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Law School Case Brief

Knick v. Twp. of Scott - No. 17-647, 2019 U.S. LEXIS 4197 (June 21, 2019)

Rule:

A property owner has a claim for a violation of the Takings Clause as soon as a government takes his property for public use without paying for it. The Clause provides: Nor shall private property be taken for public use, without just compensation. It does not say: Nor shall private property be taken for public use, without an available procedure that will result in compensation. If a local government takes private property without paying for it, that government has violated the Fifth Amendment, just as the Takings Clause says, without regard to subsequent state court proceedings. And the property owner may sue the government at that time in federal court for the deprivation of a right secured by the Constitution. 

Facts:

The Township of Scott, Pennsylvania, passed an ordinance requiring that “[a]ll cemeteries . . . be kept open and accessible to the general public during daylight hours.” Petitioner Rose Mary Knick, whose 90-acre rural property has a small family graveyard, was notified that she was violating the ordinance. Knick sought declaratory and injunctive relief in state court on the ground that the ordinance effected a taking of her property, but she did not bring an inverse condemnation action under state law seeking compensation. The Township responded by withdrawing the violation notice and staying enforcement of the ordinance. Without an ongoing enforcement action, the court held, Knick could not demonstrate the irreparable harm necessary for equitable relief, so it declined to rule on her request. Knick then filed an action in Federal District Court under 42 U. S. C. §1983, alleging that the ordinance violated the Takings Clause of the Fifth Amendment. The District Court dismissed her claim under Williamson County Regional Planning Comm’n v. Hamilton Bank of Johnson City, 473 U.S. 172, 105 S. Ct. 3108, 87 L. Ed. 2d 126, which held that property owners must seek just compensation under state law in state court before bringing a federal takings claim under §1983. The Third Circuit affirmed. Knick sought further review in the United States Supreme Court.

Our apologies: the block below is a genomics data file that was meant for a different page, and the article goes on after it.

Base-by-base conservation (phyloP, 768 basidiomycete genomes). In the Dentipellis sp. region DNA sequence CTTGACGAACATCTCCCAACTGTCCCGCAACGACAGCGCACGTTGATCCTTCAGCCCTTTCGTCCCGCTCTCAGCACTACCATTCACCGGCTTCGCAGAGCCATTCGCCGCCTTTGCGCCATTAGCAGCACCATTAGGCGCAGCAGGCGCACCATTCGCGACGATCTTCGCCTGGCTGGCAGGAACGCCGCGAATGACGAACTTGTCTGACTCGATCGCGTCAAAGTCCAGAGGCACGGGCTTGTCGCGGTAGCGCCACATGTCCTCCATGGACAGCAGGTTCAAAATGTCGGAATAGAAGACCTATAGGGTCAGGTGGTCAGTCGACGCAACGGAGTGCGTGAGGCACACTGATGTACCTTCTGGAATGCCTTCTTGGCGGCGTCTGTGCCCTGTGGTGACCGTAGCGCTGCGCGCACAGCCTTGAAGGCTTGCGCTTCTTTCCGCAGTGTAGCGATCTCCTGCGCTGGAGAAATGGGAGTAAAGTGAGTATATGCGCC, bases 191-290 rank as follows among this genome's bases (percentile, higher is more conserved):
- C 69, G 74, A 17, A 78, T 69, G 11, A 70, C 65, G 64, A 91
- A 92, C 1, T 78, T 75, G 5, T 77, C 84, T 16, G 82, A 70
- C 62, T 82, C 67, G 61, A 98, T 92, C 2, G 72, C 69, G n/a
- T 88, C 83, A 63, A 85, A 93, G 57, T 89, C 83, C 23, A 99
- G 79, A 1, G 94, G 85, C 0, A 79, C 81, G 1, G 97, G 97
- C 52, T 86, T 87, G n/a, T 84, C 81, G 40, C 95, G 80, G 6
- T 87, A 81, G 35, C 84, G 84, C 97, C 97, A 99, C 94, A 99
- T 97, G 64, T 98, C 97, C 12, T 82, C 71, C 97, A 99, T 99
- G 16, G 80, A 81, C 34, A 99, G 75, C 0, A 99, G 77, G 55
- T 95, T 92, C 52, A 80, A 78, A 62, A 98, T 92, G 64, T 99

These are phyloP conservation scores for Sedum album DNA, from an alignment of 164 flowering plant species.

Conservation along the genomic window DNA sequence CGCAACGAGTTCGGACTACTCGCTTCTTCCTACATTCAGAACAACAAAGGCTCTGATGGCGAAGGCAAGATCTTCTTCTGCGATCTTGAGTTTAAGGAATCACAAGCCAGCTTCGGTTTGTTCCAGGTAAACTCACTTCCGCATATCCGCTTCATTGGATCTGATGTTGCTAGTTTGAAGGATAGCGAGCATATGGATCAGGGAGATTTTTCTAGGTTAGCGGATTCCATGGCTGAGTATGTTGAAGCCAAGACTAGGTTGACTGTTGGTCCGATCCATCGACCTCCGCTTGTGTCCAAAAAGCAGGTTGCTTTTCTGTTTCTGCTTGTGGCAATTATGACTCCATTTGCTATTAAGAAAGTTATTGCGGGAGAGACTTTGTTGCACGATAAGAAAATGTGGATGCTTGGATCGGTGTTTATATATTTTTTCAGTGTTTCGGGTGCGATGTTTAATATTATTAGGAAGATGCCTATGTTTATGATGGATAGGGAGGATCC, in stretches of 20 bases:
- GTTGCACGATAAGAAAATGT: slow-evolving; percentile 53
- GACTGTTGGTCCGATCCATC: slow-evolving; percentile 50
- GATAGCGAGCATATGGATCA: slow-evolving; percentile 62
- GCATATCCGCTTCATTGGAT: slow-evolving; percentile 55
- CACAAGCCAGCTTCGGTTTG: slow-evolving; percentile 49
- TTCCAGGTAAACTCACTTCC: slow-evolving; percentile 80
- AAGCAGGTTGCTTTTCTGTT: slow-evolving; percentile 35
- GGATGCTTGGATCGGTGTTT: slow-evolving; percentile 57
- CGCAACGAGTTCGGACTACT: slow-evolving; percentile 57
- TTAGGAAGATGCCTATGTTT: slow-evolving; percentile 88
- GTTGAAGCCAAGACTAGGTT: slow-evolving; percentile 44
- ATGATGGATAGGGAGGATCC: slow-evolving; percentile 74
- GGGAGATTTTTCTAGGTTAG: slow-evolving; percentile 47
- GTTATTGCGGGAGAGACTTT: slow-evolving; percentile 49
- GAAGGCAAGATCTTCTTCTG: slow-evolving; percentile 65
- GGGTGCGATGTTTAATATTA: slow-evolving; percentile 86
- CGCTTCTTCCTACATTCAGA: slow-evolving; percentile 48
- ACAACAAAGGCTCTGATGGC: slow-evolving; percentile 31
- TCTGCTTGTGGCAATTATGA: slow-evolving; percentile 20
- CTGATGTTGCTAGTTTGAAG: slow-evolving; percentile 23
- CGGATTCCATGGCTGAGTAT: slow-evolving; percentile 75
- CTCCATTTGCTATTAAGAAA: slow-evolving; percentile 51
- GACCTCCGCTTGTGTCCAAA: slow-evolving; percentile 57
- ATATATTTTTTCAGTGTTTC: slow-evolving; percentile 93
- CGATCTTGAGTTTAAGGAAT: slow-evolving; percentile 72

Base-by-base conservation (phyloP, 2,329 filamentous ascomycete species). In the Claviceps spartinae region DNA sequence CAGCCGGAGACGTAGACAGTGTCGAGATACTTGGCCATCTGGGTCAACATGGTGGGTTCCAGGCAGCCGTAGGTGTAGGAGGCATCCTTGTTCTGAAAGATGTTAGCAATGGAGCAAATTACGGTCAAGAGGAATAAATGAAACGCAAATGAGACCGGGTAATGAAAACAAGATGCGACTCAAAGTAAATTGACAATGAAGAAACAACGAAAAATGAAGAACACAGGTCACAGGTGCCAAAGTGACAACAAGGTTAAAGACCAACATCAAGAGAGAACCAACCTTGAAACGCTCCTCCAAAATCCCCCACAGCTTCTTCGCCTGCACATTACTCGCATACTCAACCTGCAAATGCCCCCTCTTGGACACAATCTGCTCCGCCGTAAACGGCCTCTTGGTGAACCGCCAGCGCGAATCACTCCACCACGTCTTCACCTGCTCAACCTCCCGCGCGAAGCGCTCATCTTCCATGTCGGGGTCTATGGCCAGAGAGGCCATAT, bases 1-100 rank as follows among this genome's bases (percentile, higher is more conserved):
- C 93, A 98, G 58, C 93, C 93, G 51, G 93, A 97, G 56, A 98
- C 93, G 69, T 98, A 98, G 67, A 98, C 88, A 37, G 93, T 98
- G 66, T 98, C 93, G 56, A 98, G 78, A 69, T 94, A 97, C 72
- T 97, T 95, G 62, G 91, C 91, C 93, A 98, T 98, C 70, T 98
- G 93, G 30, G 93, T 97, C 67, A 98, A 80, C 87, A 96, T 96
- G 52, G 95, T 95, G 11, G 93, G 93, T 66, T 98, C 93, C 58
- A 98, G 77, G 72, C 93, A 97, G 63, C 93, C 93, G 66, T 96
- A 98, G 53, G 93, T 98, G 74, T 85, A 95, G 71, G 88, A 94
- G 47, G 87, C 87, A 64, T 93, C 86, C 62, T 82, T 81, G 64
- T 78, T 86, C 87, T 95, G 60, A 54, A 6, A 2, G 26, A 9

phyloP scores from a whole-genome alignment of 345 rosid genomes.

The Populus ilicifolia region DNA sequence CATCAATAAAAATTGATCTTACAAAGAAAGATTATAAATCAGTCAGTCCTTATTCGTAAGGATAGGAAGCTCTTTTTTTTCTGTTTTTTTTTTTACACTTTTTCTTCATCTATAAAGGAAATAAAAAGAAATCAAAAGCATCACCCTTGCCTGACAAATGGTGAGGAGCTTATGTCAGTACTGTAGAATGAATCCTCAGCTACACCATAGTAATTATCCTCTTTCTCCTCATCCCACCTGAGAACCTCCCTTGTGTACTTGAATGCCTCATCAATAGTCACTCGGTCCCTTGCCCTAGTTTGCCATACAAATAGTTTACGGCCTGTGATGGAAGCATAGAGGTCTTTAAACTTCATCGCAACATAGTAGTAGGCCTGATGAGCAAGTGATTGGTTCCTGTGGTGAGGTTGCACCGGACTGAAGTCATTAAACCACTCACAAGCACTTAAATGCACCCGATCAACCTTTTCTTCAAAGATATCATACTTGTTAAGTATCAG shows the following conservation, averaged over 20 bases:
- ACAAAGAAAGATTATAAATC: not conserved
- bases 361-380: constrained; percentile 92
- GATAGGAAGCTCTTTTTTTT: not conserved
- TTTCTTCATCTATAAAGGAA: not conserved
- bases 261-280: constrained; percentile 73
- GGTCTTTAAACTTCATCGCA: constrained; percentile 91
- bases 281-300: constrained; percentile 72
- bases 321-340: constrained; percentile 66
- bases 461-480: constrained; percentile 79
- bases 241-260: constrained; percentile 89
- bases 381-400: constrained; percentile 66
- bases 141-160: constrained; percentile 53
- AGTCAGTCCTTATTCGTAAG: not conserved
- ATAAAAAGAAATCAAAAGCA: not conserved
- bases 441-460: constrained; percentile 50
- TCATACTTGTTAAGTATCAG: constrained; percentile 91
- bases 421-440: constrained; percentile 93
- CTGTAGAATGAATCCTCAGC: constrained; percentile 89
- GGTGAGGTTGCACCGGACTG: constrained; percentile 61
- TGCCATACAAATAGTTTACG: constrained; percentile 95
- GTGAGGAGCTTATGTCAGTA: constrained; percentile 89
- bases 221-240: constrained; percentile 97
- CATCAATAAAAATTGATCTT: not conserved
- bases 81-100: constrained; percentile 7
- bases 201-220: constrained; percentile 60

Issue:

Did the Pennsylvania township, which passed an ordinance regarding access to all cemeteries, violate the Takings Clause when it took property without compensation, even though the property owner did not bring an inverse condemnation action?

Answer:

Yes.

Conclusion:

A landowner was not required to pursue an inverse condemnation action against a township in state court before bringing a 42 U.S.C.S. § 1983 action alleging violation of the Fifth Amendment Takings Clause because a government violated the Takings Clause when it took property without compensation, and a Fifth Amendment claim could be brought under§ 1983 at that time; The state-litigation requirement of Williamson County Regional Planning Comm’n v. Hamilton Bank of Johnson City, 473 U.S. 172 (1985), was overruled. Its key conclusion that a property owner did not have a ripe federal takings claim until he had unsuccessfully pursued an initial state law claim for just compensation ignored decisions holding that a property owner acquired a Fifth Amendment right to compensation at the time of a taking.

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